Lightning Struck, by Miranda Hardy, Quixotic Publishing


A powerful storm unleashes a raging war.

Elysia Lovell’s mysterious heritage catches up with her, forcing her to go on the run once again. Grief-stricken and confused by her father’s disappearance, Elysia is led to a new place and discovers a family she never knew existed. Hiding her secret becomes increasingly difficult when her tumultuous emotions threaten to reveal her precarious gift.

Colin Moore is reckless, impulsive, and entrenched in the family business: extorting townspeople and killing Roma. Tucked away in a small town, he didn’t expect a storm to blow in. An exotic new girl shakes his foundation and places him on a dangerous path, one that may get him killed by his own people.

Elysia sees past Colin’s hard shell; Colin’s certain Elysia won’t understand who he really is, but the secrets they keep from one another have perilous consequences. Elysia’s quest for discovery and acceptance presses her to choose between revealing her true nature or letting her family die.


Okay, I finished this book in a day. But had to think about it for a while. With the exception of a few missing words, the story reads well. The cover art is interesting and colorful.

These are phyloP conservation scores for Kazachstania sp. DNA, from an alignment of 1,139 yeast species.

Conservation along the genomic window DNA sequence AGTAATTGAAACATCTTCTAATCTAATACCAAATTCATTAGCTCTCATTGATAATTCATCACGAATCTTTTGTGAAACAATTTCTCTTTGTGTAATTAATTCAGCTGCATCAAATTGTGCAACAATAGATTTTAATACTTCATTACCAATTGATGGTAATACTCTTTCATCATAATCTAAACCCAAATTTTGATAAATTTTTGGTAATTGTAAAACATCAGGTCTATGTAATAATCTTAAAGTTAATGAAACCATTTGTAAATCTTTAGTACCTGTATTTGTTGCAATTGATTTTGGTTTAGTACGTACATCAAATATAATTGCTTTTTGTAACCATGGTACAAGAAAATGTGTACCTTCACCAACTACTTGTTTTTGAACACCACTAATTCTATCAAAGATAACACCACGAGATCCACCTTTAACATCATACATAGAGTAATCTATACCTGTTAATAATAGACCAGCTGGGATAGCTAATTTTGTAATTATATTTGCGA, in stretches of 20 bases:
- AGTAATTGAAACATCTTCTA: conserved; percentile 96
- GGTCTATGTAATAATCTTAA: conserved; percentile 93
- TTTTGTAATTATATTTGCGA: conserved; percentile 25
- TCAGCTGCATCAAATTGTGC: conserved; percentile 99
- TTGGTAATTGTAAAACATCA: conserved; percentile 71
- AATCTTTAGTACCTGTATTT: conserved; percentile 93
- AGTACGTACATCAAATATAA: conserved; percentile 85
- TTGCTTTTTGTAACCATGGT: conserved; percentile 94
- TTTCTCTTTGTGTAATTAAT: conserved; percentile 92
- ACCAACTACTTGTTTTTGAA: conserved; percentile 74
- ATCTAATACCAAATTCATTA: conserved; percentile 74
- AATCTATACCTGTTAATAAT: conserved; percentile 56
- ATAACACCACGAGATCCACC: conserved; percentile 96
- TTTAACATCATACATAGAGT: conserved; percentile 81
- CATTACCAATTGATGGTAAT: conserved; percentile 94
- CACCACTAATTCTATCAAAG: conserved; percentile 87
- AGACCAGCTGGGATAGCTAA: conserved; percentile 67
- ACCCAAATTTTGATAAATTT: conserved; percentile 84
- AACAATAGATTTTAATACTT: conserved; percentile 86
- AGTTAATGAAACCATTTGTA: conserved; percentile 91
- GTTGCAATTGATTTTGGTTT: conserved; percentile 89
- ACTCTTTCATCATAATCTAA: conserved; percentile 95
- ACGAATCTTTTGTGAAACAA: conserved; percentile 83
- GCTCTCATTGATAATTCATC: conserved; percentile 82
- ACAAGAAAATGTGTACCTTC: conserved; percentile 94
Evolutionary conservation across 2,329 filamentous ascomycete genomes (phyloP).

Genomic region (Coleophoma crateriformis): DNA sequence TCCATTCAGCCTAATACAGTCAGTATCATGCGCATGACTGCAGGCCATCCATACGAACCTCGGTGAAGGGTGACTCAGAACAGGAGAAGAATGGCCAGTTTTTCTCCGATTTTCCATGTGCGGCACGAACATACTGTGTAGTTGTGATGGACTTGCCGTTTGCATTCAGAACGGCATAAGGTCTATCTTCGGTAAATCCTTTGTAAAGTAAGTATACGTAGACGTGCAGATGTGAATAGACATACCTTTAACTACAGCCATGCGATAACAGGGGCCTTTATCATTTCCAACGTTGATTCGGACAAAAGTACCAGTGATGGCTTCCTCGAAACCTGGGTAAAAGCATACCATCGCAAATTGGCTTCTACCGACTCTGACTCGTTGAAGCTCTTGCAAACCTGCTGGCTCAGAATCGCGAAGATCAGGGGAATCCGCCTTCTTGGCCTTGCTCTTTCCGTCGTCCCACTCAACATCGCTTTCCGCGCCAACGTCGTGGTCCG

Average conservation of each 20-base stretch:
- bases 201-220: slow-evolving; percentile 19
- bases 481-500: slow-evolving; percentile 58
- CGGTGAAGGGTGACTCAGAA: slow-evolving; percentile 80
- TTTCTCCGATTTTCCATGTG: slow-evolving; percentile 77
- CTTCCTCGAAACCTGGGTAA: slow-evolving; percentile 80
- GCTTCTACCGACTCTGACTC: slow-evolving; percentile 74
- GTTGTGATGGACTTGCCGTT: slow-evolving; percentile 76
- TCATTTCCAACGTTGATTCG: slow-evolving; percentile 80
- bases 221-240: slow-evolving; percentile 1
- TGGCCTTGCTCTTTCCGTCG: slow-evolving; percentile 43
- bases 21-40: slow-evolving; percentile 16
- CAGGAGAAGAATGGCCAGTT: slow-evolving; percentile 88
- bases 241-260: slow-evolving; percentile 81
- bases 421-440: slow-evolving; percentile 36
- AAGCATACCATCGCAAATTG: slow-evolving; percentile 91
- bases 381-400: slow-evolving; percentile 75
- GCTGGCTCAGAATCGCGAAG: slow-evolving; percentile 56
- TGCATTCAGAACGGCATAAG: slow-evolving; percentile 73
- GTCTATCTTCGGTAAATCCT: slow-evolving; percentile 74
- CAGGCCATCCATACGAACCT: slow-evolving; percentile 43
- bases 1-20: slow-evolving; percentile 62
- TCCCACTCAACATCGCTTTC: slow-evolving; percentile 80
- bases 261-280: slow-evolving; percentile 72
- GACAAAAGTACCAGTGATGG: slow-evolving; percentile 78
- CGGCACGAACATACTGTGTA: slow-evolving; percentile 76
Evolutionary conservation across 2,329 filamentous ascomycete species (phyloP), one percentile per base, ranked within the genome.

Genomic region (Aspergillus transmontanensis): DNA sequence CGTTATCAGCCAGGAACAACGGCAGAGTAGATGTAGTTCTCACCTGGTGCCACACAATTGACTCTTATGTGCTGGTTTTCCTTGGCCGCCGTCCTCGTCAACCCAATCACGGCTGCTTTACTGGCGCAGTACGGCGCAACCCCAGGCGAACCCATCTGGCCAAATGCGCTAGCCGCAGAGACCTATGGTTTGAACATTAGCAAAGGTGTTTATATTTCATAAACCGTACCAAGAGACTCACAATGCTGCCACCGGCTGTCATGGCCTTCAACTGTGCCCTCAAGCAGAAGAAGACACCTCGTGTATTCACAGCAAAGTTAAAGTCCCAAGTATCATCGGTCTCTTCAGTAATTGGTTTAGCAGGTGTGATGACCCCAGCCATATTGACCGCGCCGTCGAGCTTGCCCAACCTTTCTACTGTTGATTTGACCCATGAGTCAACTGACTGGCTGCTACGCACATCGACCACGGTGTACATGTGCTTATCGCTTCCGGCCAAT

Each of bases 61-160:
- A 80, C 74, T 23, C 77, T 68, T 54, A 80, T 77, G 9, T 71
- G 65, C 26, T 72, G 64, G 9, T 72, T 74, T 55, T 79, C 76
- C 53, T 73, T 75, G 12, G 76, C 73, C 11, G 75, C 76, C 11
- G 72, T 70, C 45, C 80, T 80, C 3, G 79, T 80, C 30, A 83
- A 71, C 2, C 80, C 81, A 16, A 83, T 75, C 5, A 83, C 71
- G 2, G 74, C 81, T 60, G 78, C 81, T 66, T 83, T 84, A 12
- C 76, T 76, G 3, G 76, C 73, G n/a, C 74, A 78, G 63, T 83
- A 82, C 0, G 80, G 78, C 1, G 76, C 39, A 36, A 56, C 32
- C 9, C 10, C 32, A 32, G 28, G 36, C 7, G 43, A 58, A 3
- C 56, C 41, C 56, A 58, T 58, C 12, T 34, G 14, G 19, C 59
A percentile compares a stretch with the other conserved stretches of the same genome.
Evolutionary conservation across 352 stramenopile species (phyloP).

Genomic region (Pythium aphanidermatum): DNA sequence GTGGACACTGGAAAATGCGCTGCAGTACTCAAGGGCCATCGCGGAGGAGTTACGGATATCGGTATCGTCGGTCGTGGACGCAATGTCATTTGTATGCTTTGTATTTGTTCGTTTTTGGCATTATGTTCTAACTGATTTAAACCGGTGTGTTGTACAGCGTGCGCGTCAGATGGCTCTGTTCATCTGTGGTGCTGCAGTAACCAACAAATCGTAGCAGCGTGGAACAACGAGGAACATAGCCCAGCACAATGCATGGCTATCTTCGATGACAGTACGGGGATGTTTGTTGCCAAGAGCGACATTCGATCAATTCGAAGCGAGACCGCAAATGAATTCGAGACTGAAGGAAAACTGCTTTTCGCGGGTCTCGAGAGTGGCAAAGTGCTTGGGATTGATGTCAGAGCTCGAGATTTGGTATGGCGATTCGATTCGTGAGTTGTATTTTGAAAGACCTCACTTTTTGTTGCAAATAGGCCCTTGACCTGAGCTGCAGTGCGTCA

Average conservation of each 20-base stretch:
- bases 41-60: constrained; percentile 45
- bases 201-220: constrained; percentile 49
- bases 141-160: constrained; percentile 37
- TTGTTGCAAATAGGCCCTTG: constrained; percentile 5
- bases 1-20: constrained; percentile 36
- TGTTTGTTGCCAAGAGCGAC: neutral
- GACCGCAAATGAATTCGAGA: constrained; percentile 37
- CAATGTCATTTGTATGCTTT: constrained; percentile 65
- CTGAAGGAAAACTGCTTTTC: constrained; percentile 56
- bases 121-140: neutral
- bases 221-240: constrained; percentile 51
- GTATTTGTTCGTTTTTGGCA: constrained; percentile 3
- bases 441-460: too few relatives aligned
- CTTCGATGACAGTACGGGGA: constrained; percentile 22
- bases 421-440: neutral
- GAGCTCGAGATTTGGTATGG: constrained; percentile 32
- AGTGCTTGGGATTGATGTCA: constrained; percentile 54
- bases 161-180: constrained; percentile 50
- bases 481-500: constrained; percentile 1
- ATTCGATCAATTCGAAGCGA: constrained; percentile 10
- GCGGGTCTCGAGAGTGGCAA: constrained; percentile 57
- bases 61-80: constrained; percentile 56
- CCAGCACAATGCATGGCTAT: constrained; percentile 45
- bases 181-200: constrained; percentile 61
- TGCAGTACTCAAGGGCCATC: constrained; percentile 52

My biggest gripe: the names of the characters. Isn’t it strange that 75% of the characters have the same names as those in the Twilight series by Stephenie Meyers? Sam, only he’s a cook; Colin, only he’s a werewolf, Alice, a fake name Elysia uses, and Kyle, the competing love interest; Bo, the grandfather… I could go on. Seriously, this was a huge turnoff, not because I don’t like the Twilight series, but originality would have been a preference for this particular story. The story itself stands well on its own and deserves better.

With that said, I still enjoyed the story. The ease of reading flowed nicely building to its fascinating conclusion, with the hints of a sequel to follow.

The plot is well structure and the perspectives, written from a first-person POV, were done well with only a few instances of the story jerking oddly all over the place. This was mostly toward the end causing me to read the that part a few times before getting what the author was trying to do.

The theme is fantastic as is the premise. I wanted to read on until I finished the story. Character arcs developed well. I even like this Protagonist. She was mysterious and realistic despite the fantasy edge to the story. In fact, all the characters in the story were written into a believable fashion. Excellent narrative parts introducing setting and character descriptions.

Overall, I would love to see more from this author and can see this book in the hands of a traditional publisher as well.

I rated this book:


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